(PCM) The ‘Loss Meme’ is based on an episode of a video-game oriented webcomic called CTRL+ALT+DEL by Tim Buckley. The first strip ran on October 23, 2002. In 2004 and 2005, Ctrl+Alt+Del (CAD) was nominated for the Web Cartoonist’s Choice Awards Outstanding Gaming Comic award, and in 2005 it was nominated for Outstanding Comic.
The overall story lines of long time series regulars: Ethan, Lucas, Lilah, Scott and Chef Brian ended in November, 2012. New episodes are still published on Monday, Wednesday and Friday.
On June 2nd, 2008, Tim Buckley posted a strip titled ‘Loss‘ on his online comic strip, in which the Lilah suffered a miscarriage, and boyfriend Ethan comes to the hospital and learns what happened, without any words or text used in the comic.
For some reason, Tim’s strip gets some hate ( “the Rob Liefeld of webcomics”*).
The reason for the complaints mainly being that it is drawn simply, and the overall plot just plods along, very slowly.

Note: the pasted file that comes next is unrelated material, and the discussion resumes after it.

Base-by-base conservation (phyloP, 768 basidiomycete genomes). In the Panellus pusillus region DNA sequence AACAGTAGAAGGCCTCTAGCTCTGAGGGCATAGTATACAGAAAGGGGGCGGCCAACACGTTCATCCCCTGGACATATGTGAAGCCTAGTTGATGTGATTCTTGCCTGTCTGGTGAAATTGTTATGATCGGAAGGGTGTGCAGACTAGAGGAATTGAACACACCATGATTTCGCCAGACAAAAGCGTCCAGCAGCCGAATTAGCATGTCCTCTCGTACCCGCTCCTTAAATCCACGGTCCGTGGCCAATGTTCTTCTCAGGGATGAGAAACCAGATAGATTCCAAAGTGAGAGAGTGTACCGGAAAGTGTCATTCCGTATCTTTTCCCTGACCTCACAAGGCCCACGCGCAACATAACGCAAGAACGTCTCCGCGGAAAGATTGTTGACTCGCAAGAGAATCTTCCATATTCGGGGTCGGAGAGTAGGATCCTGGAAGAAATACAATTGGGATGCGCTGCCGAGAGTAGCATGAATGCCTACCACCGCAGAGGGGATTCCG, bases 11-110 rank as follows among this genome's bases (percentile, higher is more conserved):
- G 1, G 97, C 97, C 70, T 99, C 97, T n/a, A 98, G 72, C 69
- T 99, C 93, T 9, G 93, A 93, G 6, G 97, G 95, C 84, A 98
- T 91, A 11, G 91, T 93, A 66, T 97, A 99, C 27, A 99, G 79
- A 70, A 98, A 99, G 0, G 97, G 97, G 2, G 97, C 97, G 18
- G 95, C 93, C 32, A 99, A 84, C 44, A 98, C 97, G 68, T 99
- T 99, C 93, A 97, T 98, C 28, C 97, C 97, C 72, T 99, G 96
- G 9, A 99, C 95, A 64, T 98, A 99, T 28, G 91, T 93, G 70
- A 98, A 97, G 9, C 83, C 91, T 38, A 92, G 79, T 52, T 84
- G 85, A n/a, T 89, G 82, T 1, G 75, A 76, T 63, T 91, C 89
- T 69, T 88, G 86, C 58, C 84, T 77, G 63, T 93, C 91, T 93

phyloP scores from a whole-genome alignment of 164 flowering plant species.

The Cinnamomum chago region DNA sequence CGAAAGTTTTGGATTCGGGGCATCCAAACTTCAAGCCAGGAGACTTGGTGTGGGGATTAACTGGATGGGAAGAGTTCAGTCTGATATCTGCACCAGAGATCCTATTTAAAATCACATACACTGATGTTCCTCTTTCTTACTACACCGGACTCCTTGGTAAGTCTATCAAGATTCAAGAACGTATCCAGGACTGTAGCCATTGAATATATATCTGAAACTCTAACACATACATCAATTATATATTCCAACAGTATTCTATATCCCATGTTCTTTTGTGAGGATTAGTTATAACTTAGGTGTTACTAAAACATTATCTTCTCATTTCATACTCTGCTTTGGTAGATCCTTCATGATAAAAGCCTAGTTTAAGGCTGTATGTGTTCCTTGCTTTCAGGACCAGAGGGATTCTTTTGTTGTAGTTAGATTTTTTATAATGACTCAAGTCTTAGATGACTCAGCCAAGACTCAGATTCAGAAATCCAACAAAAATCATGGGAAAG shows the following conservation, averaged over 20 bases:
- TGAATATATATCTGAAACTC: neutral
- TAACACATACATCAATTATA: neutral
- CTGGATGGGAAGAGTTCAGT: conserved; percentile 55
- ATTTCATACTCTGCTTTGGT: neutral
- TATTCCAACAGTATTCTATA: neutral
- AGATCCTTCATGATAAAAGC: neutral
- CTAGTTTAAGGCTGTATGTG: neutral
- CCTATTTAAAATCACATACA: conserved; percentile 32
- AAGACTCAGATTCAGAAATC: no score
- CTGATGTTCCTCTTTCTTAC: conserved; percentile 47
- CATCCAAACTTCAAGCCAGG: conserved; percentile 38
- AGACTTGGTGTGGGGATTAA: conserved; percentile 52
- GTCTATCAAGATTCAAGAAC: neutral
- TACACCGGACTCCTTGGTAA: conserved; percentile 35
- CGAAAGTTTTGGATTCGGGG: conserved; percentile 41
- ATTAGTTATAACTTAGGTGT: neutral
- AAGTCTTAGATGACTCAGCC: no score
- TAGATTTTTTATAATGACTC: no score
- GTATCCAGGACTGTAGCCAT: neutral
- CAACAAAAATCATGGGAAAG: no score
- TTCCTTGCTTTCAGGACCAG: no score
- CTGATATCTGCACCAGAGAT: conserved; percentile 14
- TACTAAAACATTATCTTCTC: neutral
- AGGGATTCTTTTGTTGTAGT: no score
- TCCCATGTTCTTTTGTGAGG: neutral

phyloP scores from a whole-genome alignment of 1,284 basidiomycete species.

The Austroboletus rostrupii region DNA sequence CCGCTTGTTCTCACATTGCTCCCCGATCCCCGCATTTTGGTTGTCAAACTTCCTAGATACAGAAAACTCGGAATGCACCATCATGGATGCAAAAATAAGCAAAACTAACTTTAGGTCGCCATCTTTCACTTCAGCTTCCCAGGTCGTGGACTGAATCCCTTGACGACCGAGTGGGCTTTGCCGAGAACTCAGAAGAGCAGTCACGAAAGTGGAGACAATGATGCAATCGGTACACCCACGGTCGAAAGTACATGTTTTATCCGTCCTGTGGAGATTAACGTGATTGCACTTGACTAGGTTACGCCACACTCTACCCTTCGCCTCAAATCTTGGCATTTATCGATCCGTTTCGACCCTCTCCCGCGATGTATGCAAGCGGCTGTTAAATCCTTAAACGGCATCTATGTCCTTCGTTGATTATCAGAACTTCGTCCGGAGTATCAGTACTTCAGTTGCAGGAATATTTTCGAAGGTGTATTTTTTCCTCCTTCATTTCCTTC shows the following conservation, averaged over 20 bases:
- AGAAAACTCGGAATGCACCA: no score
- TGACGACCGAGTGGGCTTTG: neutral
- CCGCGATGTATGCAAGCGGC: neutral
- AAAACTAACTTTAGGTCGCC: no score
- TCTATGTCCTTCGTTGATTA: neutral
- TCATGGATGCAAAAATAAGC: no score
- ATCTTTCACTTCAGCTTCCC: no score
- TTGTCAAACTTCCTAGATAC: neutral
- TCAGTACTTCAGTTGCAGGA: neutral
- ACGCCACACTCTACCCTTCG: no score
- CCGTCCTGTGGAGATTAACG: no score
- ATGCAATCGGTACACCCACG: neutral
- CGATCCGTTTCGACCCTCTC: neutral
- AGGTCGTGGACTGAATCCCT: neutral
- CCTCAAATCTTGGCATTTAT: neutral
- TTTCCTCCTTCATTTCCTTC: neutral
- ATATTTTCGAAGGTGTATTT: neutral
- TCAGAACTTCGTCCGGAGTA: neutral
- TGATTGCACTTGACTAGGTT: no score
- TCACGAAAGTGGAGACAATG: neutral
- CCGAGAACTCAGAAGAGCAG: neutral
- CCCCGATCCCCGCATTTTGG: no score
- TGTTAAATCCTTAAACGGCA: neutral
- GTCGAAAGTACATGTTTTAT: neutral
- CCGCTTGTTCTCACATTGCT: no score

Other complaints included the amateurish art, simple panels and structure, excessive dialogue and a less than compelling storytelling.
So did Seinfeld, and not everybody thought that was funny either.
That’s how comedy works.
Several hundred thousand fans still read the webcomic every month, which still keeps its roots in video gaming.
The ‘Loss” four panel episode, with no dialogue, struck a cord, and thus the memes began.
That’s how the internet works.
An interesting note about the meme is that unless you are aware of the ‘joke’ most would never notice what is really going on in the picture.
It is also a technique used in secret messaging and spy coding.
Our Verdict: Genius.
On June 2nd, 2008, Tim Buckley posted a strip titled ‘Loss‘ on his online comic strip, in which the Lilah suffered a miscarriage, and boyfriend Ethan comes to the hospital and learns what happened, without any words or text used in the comic. Normally humorous and light, it struck a nerve with readers.
Here are some samples, found through our friends on Tumbler, Google and Facebook. We have no idea who the original artists are, they have been shared dozens, often hundreds of times.
And, of course, the original strip that started it all.
*Rob Liefeld is the comic book co-creator of Deadpool and a nice enough guy, but was known for not drawing feet or open hands. Feet were usually out of the frame or in ill-fitting boots, and hands, when they weren’t some type of claw, were clenched fists. His characters seldom showed fingers.